I think there is a "lo plug" here - duration of time makes no difference from the male perspective. Female thought processes may be quite different, but I can't speak for you guys.

  7. short term i think means a few days.

    i just watched the video now and i think that the reason all the guys said no, is because men are by nature more sexual beings, sperm is constantly being remade all day everyday. Because of this, they are more likely (i think) to develop a physical attraction more quickly than a woman who is more likely looking for relationship, looking to communicate and discuss common interests.

    that being said, thats why i think, for me at least it takes a longer period of time to go from being "just friends" to being attracted to a guy.

    as the video showed though, if all guys think that a platonic relationship is not possible, than all those girls who think they have a best friend who is a dude..are fooling themselves, and then one night when their both drunk and its late, and the lighting's all right...badabing badaboom...we've all seen that movie.

    (sorry this comment is so long)
    u mentioned that if its a classmate it may be bcz of common interests or what have you. But that is also why its soooo important to be careful especially when one has guys in their class, or girls for that matter to keep your distance. If you spend enough time with someone a relationship will develop whether you intended it to or not.

    i think ill end there...

  8. aminspiration - can you give some context to this friendship of a few days duration? I can't really think of particular situations where such a short term friendship would be worthwhile or achievable. In the instances that I referred to in my own life, there was always the possibility of continued contact via phone, email, IM, and now we'll through in Facebook - plus future shabbatonim.

    Would one need a short-term opposite gender friend to help him/her work through a personal problem or a relationship issue? Do you really want to divulge such personal information to someone you barely know and may never see again? Or are you suggesting a kosher form of short term friends with benefits, wherein you only have contact/spend time with them for a day or two to discuss things in life, and then cease contact until the next time it's necessary/wanted?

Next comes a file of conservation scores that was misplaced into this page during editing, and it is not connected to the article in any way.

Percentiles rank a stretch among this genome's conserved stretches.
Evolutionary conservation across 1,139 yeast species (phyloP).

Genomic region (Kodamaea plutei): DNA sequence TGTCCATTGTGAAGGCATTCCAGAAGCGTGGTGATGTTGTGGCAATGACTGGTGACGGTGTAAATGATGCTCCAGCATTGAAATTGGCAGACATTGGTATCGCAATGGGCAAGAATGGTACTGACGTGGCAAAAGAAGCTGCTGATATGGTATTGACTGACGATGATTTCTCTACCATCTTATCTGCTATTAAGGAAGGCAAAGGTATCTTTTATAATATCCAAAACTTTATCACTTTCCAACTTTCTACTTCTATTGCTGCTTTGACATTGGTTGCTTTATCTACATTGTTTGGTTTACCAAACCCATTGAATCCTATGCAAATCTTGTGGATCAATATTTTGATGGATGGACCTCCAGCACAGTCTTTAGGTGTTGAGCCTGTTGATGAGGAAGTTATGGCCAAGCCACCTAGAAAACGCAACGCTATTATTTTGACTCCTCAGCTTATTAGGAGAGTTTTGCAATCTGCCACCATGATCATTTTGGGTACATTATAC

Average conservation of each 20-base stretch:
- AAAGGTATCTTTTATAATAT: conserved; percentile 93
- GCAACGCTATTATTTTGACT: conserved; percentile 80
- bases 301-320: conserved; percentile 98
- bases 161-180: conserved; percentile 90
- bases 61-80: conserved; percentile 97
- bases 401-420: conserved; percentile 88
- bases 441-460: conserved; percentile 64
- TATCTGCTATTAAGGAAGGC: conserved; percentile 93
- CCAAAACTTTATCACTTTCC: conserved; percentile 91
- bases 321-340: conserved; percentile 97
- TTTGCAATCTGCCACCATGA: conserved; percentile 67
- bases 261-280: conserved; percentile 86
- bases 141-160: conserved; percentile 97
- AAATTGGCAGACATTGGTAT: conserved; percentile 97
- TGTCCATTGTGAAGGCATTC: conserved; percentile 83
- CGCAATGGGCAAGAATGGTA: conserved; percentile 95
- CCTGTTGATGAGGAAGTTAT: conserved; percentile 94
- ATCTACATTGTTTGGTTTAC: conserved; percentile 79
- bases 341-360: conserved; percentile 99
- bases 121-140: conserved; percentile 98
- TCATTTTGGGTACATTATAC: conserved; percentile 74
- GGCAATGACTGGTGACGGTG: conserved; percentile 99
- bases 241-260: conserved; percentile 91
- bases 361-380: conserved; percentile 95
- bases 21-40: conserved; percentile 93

I don't know the scientific basis for men's more sexual nature is per se, but they do notice physical features (above the neck and otherwise) before women do.

    I agree that people have to be careful when it comes to classmates and whatnot. The context of that reference was the possibility of a guy becoming friends with a girl he isn't instantly physically attracted to.

  9. im not saying that its neccesarily worthwhile to develop a friendship for such a short period of time, just that i would only be willing to converse and engage with someone of the opposite gender if it was only for a short period, a few days at a shabbaton,honestly i dont know a scenario that would fit,

    but i personally have issue with this being a naturally friendly person and i see guys as people not guys..and then i have to remember that halacha stipulates otherwise and that just bcz i may see this as harmless and benign I dont know what he's thinking.

  10. I don't see harm in interacting and conversing with a member of the opposite gender over a shabbaton. I'm generally not concerned about conversations that may come up in some social situation, and everyone, guys and girls should always be respectful and nice.

    The issue at hand is friendship - which is an ongoing relationship of some sort. I doubt that someone I met at a shabbaton would consider me a real friend (not a Facebook friend) with whom he/she would engage in closer friendly behavior such as going out, discussing personal problems, etc. If anything, that'd be an acquaintance, like the guy you occasionally or even regularly share Shabbos meals with at a mutual married friend's home.

    I ended up knowing a handful of girls from frequent Shabbos meals at a married friend's house during my single time at YU. We had numerous discussions, etc but I don't think any of them ever considered me a real friend of any sort. When a few of them were suggested to me for dating, they were the ones who turned me down.

    I even wrote a post about it here:

  11. How come there's no mention of sexual attraction? Obviously if there is chemistry between two people of the opposite sex there are going to be sexual urges. It's human natural. Plain and simple. That doesn't mean everyone acts on those urges. But they are present and both sides are aware of them, whether you choose to recognise them for not. Everything else is decided based on an individuals beliefs or values. If you have to make a clear conscious decision (no matter how brief the thought may be) not to pursue those urges, then I think the point stands. Platonic relationships between man and woman are something humans created. It's a philosophy after all. "Platonic Love" examined in Plato's dialogue the Symposium.

    1. The "attraction" that I talk about in my post is exactly that, physical/sexual attraction, I just didn't use those words.

      I'm not entirely sure what you mean by your last few sentences. Are you agreeing or disagreeing?

      As I mentioned as well, the original Platonic relationship was between 2 men at any rate.